b. Operational difficulties Shares of listed companies are held in demat form and are fungible. In such a situation, listed companies would face the challenge of how to calculate the issue price of such shares tendered in the buyback. If the existing rules are applied to listed companies as they are, it may lead to absurd results. Hence, it is imperative that the Government brings about some quick clarification in this regard.

c. Inadvertent double taxation– While computing this tax, the company will reduce the amount it has received on issue of such shares. Generally in case of a secondary acquisition, a shareholder (i.e. buyer) might have purchased those shares at a much higher amount than the issue price. Since last year, long-term capital gains on sale of listed shares are also taxable. Therefore, the seller must have paid tax on the difference between the selling price and his/ her cost. Hence, by limiting the deduction to amount received by the company on issue of shares only, this provision will lead to double taxation to some extent.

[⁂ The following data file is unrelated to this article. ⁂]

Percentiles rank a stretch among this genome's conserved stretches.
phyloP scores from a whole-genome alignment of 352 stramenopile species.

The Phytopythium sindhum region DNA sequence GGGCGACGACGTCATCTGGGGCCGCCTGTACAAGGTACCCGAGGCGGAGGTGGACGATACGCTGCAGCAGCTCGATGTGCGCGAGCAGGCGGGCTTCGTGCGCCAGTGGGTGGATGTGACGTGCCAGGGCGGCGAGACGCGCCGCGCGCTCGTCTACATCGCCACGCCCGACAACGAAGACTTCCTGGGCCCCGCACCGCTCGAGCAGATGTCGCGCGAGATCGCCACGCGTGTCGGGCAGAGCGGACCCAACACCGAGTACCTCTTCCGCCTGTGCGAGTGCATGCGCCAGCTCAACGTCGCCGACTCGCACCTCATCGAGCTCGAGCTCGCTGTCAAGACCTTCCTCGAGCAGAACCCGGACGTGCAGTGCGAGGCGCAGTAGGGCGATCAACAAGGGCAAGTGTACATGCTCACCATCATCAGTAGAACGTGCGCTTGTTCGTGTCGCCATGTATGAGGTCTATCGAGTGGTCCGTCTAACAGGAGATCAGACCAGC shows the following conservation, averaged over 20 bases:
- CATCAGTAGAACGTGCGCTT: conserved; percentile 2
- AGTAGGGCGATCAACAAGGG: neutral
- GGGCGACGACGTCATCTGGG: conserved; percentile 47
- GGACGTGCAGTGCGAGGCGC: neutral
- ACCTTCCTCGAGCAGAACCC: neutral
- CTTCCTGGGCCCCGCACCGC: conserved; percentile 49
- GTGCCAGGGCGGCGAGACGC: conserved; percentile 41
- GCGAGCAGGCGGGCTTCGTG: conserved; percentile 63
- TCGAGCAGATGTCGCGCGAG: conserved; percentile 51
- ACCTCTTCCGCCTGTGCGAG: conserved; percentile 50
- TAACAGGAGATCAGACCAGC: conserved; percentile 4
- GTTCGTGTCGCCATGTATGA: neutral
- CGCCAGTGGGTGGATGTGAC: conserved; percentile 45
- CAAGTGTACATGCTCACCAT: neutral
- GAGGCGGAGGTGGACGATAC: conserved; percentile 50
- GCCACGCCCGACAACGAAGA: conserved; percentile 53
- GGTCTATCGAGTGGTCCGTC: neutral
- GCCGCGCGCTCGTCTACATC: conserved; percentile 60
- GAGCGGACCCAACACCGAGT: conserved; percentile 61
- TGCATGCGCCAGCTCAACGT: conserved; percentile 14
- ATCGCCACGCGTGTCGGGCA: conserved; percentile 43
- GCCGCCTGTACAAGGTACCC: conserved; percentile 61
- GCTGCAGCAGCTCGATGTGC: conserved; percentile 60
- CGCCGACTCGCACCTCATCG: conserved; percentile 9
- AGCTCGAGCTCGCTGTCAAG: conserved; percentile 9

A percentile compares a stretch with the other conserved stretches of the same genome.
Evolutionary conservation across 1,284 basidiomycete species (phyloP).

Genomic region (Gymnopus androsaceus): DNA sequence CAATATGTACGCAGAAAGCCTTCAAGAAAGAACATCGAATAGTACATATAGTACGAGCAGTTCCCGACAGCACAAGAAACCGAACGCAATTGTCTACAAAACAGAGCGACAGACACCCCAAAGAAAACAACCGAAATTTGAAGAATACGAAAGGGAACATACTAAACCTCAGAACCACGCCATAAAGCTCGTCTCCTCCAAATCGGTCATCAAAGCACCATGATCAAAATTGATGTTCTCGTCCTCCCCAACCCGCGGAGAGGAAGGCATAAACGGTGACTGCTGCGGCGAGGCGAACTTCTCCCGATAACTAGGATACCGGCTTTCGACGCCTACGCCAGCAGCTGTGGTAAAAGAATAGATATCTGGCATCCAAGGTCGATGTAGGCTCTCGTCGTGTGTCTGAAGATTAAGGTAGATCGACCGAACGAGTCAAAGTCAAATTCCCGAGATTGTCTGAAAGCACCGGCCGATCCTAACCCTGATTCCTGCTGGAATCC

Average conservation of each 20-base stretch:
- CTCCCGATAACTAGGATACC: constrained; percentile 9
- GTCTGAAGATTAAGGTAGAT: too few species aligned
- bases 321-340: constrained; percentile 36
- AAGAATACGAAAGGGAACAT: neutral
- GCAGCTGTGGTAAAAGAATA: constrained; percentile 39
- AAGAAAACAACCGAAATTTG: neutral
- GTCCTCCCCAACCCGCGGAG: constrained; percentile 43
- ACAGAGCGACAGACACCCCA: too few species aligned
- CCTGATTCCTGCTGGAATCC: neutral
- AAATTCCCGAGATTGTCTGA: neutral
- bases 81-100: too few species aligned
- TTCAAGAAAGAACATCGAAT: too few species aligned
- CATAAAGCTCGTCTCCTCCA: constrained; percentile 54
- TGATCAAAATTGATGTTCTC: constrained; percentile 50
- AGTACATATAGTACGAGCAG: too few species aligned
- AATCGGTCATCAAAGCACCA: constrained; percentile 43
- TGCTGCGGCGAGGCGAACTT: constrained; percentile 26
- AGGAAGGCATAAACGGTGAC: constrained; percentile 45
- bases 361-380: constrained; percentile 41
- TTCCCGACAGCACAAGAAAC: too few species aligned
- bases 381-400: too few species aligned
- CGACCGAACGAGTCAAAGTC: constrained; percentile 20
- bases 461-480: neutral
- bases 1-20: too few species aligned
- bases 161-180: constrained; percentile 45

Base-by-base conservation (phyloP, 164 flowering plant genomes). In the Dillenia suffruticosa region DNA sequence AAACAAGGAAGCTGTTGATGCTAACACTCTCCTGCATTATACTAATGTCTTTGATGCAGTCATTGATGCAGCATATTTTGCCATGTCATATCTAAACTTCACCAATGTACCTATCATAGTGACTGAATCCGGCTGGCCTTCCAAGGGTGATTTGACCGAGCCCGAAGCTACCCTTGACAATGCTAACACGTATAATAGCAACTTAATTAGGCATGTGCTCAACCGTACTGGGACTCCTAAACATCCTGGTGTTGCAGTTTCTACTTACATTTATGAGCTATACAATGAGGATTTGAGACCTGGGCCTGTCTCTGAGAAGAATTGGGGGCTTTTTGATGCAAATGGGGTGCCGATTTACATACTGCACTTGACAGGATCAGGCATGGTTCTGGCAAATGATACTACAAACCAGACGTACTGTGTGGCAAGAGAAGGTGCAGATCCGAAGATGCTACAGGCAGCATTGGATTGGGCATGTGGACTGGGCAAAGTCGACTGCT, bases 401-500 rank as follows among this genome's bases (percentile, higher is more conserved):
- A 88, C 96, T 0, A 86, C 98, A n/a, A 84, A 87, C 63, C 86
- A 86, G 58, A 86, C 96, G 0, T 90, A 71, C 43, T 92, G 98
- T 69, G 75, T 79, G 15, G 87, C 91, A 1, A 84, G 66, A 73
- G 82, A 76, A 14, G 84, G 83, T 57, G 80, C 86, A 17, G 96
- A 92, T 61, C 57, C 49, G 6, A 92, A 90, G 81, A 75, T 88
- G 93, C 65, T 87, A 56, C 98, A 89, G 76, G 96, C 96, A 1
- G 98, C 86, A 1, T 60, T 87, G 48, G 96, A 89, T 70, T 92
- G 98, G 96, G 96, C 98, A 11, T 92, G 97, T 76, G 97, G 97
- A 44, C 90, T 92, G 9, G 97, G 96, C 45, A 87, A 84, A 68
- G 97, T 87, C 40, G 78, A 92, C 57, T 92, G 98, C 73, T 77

Section 79 of the Act deals with lapse of business losses of certain companies on account of change in shareholding. This section has been amended to provide that where the Board of any company has been suspended due to an application made by the Central Government under section 241 of the Companies Act, 2013 and new directors have been appointed, a change in shareholding of such company, its subsidiary and sub-subsidiary would not impact the carry forward and set off of business losses of these companies. Further a deduction of the aggregate amount of unabsorbed depreciation and loss brought forward is also granted to such companies while calculating book profits under section 115JB of the Act. The above amendments attempt to bring parity in tax benefits given to distressed companies regardless of whether their resolution is being undertaken through Insolvency and Bankruptcy Code or otherwise. This is certainly a welcome move.